The Perils Of Intestacy
The majority of adults in the UK do not have a Will – a recent survey found that 58% of all adults, and 74% of all cohabiting couples, have yet to draft Wills.
Dying Without A Will
Dying without a Will, or “intestate”, can have distressing and unexpected consequences:
- Under statutory intestacy rules, if you are cohabiting but not married or in a registered civil partnership, your partner would inherit nothing.
- The operation of those statutory intestacy rules could force the sale of the family home:
- Your spouse or civil partner would only receive up to £450,000, your personal effects and half of the balance of your estate if you die childless.
- If you die leaving children your spouse or civil partner would only receive £270,000, your personal effects and half of the balance of your estate.
- If you die leaving children under the age of 18 you hand the local authority the power to decide who becomes their guardian, which may force those best placed to look after your children to apply to the court to compete for the right to do so.
- Your loved ones are faced with the added burden of dealing with your intestate estate during which time they would be unable to access or deal with your assets, which may give rise to immediate financial difficulties.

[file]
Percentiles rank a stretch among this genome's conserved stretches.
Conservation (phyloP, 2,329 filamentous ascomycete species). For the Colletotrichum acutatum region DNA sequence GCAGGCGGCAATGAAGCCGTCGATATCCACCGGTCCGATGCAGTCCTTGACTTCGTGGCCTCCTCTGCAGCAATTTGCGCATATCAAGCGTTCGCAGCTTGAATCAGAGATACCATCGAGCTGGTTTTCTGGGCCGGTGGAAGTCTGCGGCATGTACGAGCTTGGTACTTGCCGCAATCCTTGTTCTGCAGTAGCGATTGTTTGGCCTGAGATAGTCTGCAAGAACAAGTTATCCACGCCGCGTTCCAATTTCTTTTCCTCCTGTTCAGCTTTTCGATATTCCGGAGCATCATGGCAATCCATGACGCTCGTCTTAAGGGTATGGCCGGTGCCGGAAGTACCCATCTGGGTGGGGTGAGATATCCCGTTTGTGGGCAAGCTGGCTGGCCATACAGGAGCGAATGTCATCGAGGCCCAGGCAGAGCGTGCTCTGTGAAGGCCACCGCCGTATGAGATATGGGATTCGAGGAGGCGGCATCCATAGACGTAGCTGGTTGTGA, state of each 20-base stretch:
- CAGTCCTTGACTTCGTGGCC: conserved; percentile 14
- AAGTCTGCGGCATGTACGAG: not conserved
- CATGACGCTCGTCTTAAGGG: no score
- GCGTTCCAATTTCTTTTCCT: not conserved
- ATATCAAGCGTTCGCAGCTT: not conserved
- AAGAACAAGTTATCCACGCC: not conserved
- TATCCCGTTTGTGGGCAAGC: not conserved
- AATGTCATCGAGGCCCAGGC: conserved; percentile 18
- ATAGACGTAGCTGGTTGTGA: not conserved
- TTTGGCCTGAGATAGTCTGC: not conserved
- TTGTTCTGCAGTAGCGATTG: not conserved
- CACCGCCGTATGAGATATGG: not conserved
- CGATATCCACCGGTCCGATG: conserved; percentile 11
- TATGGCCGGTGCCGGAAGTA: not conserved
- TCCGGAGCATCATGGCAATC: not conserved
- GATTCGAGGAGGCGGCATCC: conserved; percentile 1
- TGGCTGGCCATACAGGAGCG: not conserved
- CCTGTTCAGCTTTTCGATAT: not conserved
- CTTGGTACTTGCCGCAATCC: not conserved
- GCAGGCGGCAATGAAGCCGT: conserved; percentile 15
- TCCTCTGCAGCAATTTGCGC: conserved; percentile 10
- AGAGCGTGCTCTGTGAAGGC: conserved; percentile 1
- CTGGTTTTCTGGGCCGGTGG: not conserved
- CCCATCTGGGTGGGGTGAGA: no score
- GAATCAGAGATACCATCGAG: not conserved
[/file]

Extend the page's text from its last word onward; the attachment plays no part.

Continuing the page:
How Do Intestacy Rules Work?
The information below on intestacy rules applies to estates within England and Wales only. Talk to us for further advice if you own property outside England and Wales.
Intestacy Laws in England & Wales
ο Whether you had children.
ο Your immediate family.
Once a relative or class of relatives within this “pecking order” is located, the search stops there and your entire estate is allocated to that relative or relatives.
Intestacy Rules: Key Points
- Your spouse or civil partner will benefit if he/she survives you by 28 days, otherwise, the estate will be dealt with as if you had no spouse or civil partner.
- If a class of relative existed but has died leaving children, those children will inherit equally what would have been their parent’s share “per stirpes”. However, cousins are the remotest relatives who can inherit under the laws of intestacy.
- Within each class of relative, relatives of the full blood (who share the same parents with you) take preference over those of the half blood (who have only one parent in common with you).
- In-laws have no rights.
- Legally adopted children have the same rights as their adopted parent/s’ natural children, but lose all rights to their birth parents’ estates.
- Stepchildren and foster children have no automatic rights.
- Children born out of legal wedlock are recognised under intestacy law.
- “Common Law” husbands/wives are not recognised under intestacy law. They have to go to Court if they wish to be allocated an inheritance.
- Same-sex partners are not recognised under intestacy law unless they registered a civil partnership with you. They have to go to Court if they wish to be allocated an inheritance.
- Children may only inherit directly from their 18th birthday. Before then, their inheritance will be held in trust.
- How beneficiaries will inherit jointly-owned assets is dependent on how that property is held.
Common Intestacy Scenarios
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